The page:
As many as 130 million Americans have or will receive checks from the Treasury Department as part of the Economic Stimulus Act of 2008. Congress, along with the president, believes this small bit of relief for middle to lower income wage earners will put the spring back in the step of a sluggish economy.
They couldn't be more wrong.
Polls indicate 54 percent of recipients intend to pay off credit card debt while 24 percent will save the money for a rainy day. That leaves just 17 percent (about $19 billion) who will actually spend the money right away. This type of stimulus is like adding a bucket of water to the Pacific Ocean, expecting a rise in sea level. It won't even make a dent.
Even if every person/family spent the entire $112 billion in the next few weeks, it would do little to improve or resolve the underlying problems that have brought about present conditions. The continued tight credit markets coupled with plummeting home values are the main culprits for our current weakness. Conditions will not improve without serious targeted actions.
As in the past, the number one way to stimulate the economy is with the two most feared words to any liberal Democrat – tax cuts. Why? Because they work!
America has the second highest corporate tax rate in the world. Those rates have encouraged massive offshore movement of major corporations seeking more favorable tax treatment. America must be more welcoming to productive enterprises with an eye toward more job creation; or millions more jobs will be lost over time – not just because these companies are seeking cheaper labor but also more reasonable taxation.
The Economic Stimulus Act of 2008 provides $44.8 billion in real tax relief with many helpful options for both large and small business. Enhanced small business expensing along with bonus depreciation at 50 percent encourages business owners to purchase equipment and certain property under Code sec. 179 to strengthen their businesses. This will spur spending from thousands of American businesses and, in turn, create new jobs.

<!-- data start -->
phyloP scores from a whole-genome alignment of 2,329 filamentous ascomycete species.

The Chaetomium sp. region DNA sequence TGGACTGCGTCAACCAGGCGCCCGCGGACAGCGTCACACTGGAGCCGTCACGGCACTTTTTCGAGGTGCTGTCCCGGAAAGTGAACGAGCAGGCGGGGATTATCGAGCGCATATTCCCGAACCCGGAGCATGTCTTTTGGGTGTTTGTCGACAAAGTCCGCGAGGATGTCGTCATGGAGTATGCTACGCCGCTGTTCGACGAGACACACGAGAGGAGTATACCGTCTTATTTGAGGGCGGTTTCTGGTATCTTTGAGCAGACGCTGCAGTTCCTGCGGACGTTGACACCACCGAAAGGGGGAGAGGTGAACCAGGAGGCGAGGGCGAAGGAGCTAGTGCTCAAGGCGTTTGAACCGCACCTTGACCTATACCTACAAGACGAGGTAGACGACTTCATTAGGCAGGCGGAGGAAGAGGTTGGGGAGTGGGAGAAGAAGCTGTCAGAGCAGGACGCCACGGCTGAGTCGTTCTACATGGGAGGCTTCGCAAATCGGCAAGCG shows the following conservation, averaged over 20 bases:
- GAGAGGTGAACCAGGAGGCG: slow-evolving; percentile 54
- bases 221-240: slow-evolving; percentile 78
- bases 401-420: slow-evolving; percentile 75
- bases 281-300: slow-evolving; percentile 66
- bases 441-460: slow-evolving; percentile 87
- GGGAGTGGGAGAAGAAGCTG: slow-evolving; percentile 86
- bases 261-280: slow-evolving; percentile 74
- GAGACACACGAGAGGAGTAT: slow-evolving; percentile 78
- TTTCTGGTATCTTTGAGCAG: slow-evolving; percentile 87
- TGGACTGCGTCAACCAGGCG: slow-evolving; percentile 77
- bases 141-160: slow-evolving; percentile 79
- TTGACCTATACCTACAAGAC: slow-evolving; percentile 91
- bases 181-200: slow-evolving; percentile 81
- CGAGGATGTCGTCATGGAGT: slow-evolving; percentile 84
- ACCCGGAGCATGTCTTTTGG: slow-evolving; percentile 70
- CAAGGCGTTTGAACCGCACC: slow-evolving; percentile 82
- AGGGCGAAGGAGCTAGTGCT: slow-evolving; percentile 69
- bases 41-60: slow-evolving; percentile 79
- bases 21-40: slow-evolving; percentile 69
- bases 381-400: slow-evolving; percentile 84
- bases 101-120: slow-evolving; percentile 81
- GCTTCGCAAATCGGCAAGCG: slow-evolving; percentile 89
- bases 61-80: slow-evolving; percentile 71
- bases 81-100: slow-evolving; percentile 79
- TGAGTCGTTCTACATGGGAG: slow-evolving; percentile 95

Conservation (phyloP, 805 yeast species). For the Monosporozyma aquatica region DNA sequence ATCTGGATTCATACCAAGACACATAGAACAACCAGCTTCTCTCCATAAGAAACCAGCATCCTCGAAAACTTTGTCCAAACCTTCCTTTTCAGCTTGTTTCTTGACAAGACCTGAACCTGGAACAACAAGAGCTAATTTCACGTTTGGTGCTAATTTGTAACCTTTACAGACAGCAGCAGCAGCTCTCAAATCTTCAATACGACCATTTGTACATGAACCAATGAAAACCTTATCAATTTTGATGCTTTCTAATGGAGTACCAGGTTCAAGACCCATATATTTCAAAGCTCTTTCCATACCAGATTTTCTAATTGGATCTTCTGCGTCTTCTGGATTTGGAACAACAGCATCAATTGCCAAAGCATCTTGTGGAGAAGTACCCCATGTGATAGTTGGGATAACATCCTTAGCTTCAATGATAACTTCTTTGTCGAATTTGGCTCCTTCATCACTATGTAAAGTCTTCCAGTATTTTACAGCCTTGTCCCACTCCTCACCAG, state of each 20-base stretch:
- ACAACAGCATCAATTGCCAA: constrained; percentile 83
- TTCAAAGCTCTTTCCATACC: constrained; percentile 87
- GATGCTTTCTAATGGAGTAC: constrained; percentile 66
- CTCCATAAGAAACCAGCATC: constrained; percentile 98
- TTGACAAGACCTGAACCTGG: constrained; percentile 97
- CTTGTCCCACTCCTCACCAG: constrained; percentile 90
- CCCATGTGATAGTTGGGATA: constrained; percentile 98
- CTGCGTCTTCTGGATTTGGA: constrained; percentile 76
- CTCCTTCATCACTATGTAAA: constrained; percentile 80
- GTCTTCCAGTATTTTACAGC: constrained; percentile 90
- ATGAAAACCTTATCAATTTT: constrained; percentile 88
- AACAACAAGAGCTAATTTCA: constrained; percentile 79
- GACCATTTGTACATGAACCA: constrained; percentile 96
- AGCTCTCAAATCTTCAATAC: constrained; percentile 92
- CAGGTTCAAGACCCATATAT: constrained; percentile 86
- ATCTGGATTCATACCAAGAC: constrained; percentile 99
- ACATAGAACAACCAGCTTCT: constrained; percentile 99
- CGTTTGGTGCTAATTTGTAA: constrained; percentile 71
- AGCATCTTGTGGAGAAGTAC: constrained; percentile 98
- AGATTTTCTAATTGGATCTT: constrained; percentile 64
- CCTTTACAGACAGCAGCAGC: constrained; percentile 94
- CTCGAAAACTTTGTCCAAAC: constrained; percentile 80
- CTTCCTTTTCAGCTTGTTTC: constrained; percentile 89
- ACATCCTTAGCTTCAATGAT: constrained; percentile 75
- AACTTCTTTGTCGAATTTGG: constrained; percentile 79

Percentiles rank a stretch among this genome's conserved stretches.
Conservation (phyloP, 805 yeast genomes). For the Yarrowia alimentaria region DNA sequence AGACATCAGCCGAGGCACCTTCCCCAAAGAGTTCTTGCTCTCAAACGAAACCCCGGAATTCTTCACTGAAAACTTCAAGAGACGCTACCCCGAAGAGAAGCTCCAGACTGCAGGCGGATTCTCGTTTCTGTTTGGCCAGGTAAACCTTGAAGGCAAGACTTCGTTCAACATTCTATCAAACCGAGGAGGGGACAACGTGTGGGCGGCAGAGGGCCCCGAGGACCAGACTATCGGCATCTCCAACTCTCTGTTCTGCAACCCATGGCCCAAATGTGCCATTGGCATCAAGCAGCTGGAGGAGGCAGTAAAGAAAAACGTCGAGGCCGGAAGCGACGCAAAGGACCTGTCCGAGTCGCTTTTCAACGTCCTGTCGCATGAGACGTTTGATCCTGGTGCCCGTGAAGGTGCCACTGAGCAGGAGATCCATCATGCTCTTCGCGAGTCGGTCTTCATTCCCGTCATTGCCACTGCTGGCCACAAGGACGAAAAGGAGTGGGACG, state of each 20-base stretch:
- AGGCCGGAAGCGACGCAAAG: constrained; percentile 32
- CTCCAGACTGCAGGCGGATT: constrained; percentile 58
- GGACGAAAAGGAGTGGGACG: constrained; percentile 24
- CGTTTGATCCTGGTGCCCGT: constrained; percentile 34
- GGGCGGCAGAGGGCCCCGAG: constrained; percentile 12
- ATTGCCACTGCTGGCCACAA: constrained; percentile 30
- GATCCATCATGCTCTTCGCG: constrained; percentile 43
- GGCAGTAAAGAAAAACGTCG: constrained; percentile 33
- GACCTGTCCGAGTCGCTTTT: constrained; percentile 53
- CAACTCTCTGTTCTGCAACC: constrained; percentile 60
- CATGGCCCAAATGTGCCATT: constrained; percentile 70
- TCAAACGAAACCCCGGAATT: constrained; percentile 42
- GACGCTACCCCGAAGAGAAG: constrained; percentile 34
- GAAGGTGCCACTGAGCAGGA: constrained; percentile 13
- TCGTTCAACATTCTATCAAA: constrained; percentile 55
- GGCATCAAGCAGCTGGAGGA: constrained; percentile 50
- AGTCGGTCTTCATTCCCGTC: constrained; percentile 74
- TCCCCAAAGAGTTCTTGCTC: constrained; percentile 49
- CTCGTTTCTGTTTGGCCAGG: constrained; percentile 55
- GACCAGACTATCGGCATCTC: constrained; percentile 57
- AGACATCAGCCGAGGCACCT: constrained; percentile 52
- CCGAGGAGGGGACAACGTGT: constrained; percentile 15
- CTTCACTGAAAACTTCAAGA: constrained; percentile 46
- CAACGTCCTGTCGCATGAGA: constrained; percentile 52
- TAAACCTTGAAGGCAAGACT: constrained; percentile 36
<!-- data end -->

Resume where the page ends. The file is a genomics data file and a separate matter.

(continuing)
In one of my companies, we will now update our phone system, a significant investment that has a tax advantage. It will provide my staff the ability to improve customer service and thus grow our business, which will require more workers to complete the tasks associated with increased business. The workers will pay taxes, spend money in our local community and ultimately provide real "stimulus" to the economy. The vendor who provides the system will hire installers, programmers and delivery people, etc., and the cycle will repeat with that increase of business.
Another problem plaguing the economy is the subprime mess that has made borrowing money for homes very difficult. In December, Congress passed the Mortgage Forgiveness Debt Relief Act of 2007. It allows taxpayers to exclude from gross income in 2007 forgiveness of certain indebtedness, which was used to purchase a principal residence. The law also raises maximum loan amounts from lenders like Federal National Mortgage Association (Fannie Mae) and Federal Home Loan Mortgage Corporation (Freddie Mac) to 175 percent of the limits prior to the new legislation. It also increases loan amounts on Federal Housing Administration loans. All these steps will aid a recovery in the housing market. This will allow homeowners who can actually afford their homes to keep them while providing tax breaks in the event they can no longer maintain the payments.